The jury found this work to be the most conceptually rich of the proposals. The relationship between the four eagle figures creates an interactive and experiential aspect to the work that illustrates the competition theme of reconciliation and healing in a universal and instinctive way. This relationship continues at the detail level with the various symbols and text inscribed on each figure. This creates a richness that will encourage exploration and reflection, appeal to a diverse range of people and provide many unique opportunities for interpretation by museum staff. Several jurors and members of the public were initially concerned with the bright colours proposed by the artist but when they understood the work was to be created from four types of natural stone (granite) and that the colours presented were only diagrammatic they were more comfortable with the work. Although it was noted that this work was not a traditional piece or the type of work typically placed at heritage sites, the jury felt that it was appropriate given that it was not located directly adjacent to one of the heritage features on the site, that the use of granite gives it a memorial character in keeping with the commemorative aspects of the park and this it is of a scale visible from the street while not over whelming the other features of the park.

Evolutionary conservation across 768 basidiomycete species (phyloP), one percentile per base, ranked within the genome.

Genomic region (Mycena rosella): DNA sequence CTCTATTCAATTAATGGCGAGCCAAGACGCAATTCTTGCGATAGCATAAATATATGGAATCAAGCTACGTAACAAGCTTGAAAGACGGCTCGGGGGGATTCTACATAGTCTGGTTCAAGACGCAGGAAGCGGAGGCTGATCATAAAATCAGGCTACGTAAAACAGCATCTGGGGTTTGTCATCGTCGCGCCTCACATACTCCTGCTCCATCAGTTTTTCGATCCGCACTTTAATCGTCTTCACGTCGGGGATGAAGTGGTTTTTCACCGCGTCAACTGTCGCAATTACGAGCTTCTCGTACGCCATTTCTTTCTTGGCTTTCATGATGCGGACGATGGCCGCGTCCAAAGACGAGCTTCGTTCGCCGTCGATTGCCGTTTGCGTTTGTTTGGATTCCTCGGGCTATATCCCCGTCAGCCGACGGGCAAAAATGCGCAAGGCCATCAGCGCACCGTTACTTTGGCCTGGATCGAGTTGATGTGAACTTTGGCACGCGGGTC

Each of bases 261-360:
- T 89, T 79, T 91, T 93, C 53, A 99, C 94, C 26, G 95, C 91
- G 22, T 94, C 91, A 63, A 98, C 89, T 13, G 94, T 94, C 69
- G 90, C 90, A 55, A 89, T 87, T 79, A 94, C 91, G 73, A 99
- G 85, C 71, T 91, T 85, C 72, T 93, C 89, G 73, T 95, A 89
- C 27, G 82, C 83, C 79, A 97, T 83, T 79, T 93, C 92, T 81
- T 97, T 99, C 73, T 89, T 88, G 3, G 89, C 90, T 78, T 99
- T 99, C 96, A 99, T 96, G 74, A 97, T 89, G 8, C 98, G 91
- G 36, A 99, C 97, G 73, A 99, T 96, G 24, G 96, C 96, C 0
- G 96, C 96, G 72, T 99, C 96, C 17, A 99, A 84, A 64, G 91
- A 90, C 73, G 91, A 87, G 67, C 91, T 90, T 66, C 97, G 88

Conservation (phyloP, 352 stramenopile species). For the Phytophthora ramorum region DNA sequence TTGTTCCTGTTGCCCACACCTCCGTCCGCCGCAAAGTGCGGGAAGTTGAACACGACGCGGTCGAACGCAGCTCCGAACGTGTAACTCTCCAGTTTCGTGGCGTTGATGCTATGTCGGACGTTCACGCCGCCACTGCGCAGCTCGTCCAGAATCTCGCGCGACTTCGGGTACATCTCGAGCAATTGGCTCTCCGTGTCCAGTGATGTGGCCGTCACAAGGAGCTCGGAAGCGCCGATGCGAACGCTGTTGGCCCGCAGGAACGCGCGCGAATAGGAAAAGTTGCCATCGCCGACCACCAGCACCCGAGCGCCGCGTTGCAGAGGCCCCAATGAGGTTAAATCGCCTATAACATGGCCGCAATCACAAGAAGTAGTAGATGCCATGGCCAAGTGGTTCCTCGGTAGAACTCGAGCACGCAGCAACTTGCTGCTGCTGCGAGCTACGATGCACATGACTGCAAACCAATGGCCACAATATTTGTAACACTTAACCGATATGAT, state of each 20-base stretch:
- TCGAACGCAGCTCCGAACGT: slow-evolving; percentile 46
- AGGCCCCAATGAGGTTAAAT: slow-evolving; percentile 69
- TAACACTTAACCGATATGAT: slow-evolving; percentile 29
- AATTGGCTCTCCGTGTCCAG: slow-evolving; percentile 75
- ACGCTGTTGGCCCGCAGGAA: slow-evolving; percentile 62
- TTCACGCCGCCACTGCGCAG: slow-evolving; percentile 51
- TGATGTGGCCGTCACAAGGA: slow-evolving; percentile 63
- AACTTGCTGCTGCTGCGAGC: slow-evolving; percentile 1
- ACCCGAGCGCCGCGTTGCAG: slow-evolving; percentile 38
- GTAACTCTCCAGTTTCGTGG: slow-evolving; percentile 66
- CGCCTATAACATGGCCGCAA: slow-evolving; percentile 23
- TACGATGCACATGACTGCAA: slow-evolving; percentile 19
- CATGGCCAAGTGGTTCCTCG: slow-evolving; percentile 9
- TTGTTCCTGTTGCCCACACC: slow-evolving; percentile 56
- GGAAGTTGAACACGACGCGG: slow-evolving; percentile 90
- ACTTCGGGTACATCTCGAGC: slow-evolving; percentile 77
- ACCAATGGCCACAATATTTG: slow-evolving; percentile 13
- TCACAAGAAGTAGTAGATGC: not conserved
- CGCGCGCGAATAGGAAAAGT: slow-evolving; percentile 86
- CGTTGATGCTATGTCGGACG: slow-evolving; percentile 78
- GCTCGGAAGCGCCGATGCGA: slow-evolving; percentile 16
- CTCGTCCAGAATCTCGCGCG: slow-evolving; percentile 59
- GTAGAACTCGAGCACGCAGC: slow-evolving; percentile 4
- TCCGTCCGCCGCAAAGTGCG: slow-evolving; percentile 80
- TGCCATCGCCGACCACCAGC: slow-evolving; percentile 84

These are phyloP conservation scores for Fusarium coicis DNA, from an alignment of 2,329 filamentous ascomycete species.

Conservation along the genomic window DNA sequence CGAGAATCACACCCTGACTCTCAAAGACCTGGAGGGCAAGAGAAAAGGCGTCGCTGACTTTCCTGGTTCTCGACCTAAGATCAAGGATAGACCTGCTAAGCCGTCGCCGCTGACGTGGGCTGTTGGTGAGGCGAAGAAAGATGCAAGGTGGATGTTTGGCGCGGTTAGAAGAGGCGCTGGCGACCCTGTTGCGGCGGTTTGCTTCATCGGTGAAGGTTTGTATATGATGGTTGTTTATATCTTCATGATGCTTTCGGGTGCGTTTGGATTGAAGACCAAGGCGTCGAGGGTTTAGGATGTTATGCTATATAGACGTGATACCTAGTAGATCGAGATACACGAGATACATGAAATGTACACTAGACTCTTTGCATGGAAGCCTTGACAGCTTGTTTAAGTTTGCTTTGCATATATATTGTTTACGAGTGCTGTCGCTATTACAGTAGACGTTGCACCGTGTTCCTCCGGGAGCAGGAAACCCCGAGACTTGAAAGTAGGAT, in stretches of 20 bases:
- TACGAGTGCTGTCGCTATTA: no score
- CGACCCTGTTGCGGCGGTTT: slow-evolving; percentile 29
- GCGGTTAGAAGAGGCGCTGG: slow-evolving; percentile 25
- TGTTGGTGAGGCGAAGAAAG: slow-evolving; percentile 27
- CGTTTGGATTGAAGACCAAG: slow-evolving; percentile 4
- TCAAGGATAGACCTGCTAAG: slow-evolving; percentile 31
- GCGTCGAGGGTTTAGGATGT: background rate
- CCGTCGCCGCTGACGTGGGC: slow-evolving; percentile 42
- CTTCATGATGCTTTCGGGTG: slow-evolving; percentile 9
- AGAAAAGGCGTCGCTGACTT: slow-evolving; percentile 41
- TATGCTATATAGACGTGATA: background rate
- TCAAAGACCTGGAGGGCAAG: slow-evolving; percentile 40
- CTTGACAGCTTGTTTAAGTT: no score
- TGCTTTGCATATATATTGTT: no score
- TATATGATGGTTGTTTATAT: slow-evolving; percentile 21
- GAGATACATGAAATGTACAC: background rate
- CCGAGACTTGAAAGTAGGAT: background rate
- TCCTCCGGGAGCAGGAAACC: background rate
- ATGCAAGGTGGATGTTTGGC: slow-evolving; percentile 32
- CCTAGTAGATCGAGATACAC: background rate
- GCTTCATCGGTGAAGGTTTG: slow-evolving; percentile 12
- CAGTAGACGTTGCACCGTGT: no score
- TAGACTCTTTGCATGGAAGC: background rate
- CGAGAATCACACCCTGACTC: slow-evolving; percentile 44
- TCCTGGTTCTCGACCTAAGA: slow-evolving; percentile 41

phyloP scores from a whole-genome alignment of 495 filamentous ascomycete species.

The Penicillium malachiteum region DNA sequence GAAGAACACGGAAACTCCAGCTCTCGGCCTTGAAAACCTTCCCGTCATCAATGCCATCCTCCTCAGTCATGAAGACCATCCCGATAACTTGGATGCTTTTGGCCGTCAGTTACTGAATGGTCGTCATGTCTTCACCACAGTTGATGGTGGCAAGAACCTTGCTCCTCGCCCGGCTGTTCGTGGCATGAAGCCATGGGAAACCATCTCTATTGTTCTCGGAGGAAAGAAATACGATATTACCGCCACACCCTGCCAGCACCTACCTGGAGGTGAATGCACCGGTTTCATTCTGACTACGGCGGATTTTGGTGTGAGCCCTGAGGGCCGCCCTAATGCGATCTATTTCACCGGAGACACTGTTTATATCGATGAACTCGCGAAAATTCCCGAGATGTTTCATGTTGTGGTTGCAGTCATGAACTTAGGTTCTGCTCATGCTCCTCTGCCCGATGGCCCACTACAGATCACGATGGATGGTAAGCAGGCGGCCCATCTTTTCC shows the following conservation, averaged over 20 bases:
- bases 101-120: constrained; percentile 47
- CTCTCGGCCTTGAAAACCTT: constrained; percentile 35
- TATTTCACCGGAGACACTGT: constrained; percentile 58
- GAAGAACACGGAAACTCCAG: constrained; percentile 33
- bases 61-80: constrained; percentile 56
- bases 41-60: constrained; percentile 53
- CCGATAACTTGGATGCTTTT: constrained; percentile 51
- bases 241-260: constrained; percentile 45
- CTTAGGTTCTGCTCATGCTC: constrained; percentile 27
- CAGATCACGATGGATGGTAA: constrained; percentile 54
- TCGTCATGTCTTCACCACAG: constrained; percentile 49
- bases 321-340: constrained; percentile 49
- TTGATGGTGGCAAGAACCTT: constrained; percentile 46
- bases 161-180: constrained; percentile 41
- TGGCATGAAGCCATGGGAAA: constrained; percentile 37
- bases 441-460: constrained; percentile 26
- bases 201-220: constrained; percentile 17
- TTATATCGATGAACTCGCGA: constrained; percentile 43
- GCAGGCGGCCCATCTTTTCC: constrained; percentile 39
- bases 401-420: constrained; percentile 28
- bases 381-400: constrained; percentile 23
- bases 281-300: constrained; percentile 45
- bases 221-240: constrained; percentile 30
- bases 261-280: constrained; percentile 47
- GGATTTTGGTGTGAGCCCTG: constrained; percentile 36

The Spirit of John Norton 2014 by Gino Cavicchioli